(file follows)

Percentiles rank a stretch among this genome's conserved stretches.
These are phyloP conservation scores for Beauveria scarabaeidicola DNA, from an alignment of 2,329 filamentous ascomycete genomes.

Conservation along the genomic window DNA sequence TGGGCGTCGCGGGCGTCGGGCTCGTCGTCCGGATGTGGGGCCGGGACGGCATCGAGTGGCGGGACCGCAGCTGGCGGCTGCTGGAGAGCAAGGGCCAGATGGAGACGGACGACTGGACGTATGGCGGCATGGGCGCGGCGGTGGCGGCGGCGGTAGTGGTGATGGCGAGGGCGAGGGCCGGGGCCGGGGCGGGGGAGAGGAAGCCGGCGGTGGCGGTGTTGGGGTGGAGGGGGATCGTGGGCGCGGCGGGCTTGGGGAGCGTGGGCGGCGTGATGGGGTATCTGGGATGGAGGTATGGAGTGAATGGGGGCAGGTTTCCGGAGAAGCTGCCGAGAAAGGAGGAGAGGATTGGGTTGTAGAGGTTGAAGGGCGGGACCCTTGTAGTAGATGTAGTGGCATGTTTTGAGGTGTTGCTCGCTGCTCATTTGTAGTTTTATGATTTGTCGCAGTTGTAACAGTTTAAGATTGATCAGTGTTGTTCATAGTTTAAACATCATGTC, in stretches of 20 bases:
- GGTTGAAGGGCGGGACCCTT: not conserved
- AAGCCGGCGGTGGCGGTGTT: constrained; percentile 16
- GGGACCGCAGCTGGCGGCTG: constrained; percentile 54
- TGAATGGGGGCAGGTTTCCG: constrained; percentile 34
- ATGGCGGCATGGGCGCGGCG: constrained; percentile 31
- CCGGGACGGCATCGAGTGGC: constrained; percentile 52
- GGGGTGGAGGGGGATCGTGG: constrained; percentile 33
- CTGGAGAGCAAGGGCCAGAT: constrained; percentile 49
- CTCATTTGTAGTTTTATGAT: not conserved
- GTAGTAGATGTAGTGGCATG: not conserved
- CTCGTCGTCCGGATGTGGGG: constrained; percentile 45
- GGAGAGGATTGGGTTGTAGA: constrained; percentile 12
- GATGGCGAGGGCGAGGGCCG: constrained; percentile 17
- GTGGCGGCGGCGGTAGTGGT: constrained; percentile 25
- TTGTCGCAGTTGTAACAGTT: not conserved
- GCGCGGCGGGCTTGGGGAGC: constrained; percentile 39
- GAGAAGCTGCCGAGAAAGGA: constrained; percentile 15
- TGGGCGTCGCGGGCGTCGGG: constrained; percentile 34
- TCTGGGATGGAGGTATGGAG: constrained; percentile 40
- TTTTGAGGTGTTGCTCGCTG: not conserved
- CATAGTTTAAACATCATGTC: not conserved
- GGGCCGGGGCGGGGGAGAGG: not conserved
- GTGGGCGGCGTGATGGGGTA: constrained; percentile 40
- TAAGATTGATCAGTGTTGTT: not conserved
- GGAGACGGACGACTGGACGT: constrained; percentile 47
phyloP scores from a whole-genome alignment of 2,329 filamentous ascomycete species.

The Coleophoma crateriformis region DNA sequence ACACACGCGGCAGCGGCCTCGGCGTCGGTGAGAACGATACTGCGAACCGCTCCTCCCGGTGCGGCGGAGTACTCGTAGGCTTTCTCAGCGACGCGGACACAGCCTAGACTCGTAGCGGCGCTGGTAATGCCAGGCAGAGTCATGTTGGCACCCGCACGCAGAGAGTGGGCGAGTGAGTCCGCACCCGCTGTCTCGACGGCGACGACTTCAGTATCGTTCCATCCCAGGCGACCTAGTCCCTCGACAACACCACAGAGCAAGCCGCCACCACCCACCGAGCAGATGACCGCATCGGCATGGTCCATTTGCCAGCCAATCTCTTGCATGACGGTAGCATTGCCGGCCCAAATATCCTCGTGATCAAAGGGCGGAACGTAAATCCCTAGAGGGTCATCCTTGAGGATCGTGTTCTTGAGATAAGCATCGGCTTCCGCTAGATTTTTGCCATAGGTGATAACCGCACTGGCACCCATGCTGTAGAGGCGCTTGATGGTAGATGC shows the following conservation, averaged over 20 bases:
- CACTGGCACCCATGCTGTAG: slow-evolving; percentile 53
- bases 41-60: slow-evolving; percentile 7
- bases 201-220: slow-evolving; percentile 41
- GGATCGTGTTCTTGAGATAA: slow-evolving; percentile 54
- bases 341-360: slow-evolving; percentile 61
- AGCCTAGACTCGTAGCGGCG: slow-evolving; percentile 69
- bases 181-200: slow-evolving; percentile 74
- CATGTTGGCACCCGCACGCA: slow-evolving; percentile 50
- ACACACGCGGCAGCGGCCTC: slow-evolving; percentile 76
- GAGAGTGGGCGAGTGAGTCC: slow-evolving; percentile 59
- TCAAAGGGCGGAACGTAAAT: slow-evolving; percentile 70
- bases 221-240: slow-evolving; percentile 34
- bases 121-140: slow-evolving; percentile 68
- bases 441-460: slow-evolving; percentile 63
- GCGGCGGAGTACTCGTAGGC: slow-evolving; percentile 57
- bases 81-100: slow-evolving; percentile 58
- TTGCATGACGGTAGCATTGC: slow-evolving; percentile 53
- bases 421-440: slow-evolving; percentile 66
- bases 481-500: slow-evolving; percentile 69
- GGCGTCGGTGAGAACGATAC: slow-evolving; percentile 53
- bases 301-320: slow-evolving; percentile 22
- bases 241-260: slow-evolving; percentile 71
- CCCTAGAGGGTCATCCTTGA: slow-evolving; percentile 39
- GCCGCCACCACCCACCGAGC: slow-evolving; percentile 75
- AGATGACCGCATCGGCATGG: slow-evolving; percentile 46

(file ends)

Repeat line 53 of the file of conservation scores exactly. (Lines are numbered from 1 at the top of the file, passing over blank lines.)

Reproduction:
- CCCTAGAGGGTCATCCTTGA: slow-evolving; percentile 39